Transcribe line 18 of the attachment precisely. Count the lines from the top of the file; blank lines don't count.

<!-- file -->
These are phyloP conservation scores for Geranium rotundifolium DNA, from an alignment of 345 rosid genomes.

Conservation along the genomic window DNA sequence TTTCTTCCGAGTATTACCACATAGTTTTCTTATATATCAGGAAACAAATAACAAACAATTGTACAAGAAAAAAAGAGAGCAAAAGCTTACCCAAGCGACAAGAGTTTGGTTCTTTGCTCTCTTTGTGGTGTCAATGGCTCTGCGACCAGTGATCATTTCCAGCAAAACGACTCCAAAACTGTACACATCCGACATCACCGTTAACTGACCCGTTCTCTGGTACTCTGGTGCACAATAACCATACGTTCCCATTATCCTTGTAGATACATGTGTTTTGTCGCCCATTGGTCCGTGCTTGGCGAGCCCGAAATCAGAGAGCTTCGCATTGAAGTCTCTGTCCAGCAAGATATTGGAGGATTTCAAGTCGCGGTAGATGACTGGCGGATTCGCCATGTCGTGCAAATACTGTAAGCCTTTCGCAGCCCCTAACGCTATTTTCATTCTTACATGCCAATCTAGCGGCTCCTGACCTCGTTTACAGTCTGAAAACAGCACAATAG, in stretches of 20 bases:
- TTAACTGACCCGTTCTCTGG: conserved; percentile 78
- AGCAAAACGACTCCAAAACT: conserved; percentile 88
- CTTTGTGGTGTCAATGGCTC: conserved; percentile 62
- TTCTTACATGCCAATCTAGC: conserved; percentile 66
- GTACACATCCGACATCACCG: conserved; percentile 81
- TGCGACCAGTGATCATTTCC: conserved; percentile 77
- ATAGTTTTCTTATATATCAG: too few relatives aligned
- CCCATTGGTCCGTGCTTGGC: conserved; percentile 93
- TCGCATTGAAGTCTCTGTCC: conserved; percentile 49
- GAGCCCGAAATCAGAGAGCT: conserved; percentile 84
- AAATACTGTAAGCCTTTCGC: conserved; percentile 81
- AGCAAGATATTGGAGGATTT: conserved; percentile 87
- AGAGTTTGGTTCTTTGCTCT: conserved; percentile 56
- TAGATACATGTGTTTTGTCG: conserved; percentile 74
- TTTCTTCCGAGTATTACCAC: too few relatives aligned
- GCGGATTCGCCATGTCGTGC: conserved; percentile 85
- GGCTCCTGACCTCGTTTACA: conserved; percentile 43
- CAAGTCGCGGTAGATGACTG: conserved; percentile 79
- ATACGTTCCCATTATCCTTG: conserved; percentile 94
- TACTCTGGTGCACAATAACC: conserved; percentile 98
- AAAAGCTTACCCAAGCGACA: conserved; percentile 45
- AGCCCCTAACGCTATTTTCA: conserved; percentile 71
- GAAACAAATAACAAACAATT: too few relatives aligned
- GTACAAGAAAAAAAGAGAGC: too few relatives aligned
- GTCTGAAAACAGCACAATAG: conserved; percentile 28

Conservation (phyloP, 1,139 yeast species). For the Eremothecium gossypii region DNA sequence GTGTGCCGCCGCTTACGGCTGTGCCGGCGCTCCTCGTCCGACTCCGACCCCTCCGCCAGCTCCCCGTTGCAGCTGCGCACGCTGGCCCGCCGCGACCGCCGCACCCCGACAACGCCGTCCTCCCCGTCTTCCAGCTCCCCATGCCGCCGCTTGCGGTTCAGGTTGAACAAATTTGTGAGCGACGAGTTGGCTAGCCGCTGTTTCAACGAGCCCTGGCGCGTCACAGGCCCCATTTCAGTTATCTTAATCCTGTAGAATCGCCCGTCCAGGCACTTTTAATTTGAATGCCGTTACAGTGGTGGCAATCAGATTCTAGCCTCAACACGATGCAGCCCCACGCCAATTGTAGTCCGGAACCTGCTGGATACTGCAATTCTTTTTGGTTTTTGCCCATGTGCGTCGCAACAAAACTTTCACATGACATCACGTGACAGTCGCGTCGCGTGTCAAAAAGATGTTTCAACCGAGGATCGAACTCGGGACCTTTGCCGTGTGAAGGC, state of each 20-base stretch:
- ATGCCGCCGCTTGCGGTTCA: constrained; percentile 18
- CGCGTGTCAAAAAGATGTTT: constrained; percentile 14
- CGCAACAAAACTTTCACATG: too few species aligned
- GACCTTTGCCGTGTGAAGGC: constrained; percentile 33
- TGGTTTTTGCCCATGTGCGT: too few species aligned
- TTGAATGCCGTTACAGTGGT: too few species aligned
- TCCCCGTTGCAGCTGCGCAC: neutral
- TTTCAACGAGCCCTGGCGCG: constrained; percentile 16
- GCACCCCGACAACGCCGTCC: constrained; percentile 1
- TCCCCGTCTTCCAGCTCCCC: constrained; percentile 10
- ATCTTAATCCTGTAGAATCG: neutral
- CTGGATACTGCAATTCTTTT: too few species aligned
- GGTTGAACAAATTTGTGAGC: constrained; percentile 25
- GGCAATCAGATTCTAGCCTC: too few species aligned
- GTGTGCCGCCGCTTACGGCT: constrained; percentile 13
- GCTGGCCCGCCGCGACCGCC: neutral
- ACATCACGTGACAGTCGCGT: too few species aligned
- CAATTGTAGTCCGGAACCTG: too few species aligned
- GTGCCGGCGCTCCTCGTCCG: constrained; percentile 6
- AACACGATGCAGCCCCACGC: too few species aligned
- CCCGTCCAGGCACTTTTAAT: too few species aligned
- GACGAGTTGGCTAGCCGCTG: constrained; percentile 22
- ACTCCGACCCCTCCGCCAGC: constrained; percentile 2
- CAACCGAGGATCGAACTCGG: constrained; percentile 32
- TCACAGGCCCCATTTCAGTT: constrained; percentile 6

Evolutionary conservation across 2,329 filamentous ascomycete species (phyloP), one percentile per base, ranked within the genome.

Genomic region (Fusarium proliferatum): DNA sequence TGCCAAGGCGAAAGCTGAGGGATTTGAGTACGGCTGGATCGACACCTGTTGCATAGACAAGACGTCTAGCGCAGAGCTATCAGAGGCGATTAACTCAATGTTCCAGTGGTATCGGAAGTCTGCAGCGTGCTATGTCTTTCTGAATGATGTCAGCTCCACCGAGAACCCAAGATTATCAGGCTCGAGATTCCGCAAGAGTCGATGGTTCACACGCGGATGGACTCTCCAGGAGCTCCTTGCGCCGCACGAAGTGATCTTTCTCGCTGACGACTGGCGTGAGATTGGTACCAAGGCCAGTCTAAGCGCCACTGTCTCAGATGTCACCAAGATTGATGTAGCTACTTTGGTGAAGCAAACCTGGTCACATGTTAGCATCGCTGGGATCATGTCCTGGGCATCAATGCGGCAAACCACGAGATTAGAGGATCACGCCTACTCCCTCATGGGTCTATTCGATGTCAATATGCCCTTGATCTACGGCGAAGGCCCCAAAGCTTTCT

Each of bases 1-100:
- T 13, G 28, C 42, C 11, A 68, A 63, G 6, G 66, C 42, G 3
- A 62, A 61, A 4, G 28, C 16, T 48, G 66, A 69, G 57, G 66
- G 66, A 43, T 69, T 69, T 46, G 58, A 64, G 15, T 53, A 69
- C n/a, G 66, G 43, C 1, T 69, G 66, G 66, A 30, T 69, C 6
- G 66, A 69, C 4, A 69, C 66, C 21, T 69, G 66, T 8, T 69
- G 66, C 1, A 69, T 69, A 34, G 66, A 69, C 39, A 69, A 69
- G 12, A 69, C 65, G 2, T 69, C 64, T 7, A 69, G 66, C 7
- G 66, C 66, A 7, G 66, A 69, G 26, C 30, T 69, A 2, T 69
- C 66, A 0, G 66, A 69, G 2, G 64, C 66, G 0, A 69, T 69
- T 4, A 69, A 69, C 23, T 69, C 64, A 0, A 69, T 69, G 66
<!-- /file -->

- GCGGATTCGCCATGTCGTGC: conserved; percentile 85